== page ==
What was your most memorable experience during the 18 days you spent in the Arctic?
Seeing and howling back and forth with a wolf, following grizzly tracks in a storm, and even the flight out in the Super Cub after being picked up were all memorable but, we went up to the Brooks range to fly and to see the vastness of an untouched wilderness. On day 5 of our adventure, we had a flight together that covered more ground in an hour than we’d made in the previous 5 days. Not only were we able to fly, wing tip to wing tip, at cloud base over the Brooks Range but we got to see and ultimately connect to just how special and unique that place is. It’s the largest in-tact wilderness area on the North American continent and although I’d felt the strong desire to protect it, it was during this flight that I actually “felt” why it must be protected. On a selfish note, when we landed at the end of that flight, although not my longest flight by any means, I knew I’d just had one of the most memorable experiences in a paraglider I’d ever had in my life.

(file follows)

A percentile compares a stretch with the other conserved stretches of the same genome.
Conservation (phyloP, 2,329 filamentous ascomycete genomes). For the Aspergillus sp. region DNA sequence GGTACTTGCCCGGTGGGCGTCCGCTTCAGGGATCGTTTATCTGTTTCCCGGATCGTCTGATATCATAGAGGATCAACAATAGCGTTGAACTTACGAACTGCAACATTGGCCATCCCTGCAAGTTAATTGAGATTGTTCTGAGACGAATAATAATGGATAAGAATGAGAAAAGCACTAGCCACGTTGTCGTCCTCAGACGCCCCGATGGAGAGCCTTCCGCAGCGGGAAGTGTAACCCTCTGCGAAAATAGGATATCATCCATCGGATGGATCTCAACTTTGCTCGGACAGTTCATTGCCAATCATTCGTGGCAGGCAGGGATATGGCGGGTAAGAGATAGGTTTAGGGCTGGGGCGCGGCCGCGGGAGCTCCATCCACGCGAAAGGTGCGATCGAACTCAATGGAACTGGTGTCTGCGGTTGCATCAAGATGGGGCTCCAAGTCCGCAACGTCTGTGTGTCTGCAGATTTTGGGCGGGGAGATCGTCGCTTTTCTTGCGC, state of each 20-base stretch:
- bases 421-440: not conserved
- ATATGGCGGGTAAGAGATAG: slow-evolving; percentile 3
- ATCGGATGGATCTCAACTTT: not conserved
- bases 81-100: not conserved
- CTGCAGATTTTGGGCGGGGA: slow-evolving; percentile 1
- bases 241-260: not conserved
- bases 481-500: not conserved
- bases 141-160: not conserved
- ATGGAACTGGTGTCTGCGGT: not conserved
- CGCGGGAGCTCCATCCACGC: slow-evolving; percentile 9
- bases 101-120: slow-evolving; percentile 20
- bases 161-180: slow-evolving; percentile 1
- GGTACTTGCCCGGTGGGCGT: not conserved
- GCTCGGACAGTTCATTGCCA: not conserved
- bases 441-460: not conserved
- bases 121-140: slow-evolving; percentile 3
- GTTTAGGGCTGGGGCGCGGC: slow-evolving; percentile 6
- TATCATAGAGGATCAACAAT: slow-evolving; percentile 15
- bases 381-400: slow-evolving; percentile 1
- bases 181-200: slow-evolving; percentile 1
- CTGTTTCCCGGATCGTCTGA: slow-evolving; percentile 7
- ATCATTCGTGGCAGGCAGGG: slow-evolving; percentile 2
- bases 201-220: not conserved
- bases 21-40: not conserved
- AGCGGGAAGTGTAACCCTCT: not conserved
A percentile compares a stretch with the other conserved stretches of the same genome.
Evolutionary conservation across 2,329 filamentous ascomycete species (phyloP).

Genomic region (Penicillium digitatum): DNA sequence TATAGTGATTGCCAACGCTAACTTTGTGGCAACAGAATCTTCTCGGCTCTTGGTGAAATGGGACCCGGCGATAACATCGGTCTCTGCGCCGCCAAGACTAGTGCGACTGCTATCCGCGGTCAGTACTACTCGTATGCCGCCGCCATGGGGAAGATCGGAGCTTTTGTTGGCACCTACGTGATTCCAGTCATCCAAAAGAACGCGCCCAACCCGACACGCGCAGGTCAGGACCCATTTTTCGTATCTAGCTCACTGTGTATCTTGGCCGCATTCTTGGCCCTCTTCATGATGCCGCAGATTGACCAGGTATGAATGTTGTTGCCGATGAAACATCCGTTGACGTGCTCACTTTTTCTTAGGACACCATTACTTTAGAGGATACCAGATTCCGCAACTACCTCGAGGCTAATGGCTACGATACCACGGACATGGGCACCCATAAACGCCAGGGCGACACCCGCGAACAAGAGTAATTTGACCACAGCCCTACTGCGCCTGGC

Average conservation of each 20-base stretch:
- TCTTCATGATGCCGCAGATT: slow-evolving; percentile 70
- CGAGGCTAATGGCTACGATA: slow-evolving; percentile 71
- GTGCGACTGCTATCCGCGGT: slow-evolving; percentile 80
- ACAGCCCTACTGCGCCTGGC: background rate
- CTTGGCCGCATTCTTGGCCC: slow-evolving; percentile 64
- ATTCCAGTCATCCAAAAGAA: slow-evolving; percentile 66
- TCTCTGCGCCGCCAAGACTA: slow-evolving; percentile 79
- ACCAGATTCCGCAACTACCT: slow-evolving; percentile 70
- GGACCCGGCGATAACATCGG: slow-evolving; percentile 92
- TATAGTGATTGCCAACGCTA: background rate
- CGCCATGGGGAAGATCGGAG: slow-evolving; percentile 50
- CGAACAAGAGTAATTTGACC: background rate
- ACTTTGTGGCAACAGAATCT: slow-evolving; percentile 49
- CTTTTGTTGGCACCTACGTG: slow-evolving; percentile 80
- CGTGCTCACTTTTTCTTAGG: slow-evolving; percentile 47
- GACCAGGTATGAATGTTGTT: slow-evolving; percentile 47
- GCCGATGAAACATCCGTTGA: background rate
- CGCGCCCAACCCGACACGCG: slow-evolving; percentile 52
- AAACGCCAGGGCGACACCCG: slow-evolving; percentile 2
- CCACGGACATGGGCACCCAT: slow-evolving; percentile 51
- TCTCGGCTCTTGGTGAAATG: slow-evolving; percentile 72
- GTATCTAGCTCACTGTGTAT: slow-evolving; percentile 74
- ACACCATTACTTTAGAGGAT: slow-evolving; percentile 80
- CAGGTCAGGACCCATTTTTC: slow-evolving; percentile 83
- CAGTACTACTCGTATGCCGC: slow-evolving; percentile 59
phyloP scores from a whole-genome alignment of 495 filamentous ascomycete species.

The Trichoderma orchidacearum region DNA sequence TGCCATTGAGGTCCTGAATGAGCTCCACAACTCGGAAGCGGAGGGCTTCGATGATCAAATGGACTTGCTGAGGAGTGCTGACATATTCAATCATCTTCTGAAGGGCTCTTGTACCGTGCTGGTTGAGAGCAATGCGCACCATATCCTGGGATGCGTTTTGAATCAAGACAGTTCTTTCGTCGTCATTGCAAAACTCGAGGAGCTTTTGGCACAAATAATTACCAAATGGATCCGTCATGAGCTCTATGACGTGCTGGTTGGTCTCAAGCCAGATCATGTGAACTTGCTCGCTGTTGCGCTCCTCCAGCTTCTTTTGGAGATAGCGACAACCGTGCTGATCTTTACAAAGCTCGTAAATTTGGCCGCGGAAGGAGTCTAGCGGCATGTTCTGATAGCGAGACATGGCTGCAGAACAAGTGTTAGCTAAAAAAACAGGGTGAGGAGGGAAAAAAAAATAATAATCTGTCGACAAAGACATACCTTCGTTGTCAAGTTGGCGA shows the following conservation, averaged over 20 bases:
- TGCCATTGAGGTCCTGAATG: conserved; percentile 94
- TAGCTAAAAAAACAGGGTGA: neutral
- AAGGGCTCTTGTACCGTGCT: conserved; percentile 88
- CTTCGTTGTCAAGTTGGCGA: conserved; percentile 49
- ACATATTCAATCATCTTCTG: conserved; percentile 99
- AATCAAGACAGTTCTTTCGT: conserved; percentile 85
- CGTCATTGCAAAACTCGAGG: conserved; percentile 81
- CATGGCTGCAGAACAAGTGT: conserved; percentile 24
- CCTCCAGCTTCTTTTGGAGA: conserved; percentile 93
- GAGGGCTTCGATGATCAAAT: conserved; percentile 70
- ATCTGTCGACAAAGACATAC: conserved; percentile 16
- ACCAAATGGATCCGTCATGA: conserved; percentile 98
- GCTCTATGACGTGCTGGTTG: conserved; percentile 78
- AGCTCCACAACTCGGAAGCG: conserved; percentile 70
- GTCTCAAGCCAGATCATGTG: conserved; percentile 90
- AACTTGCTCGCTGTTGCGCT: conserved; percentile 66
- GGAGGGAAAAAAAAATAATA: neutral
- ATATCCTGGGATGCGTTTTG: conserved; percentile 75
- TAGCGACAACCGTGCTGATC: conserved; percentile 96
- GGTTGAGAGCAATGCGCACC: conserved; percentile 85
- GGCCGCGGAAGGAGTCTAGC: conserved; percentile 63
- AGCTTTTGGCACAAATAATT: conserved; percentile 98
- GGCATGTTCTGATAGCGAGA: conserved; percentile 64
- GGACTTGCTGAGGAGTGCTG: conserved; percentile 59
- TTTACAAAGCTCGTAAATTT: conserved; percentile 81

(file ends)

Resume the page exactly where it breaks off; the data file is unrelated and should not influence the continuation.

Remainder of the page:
What prepares you for a trip like this?
I think the only way to prepare for a trip like this is to do as much homework as I can, to learn as much as possible about the environment I’m entering and about how to be mentally and physically prepared for it, and then to let everything go and enter the adventure ready for anything. Being educated but leaving expectations behind is the key to a trip like this for me.
Would you go back?
I can’t WAIT!!!!!! We’re definitely not done in the Brooks Range. There’s a lifetime of adventure up there and we’ve only scratched the surface.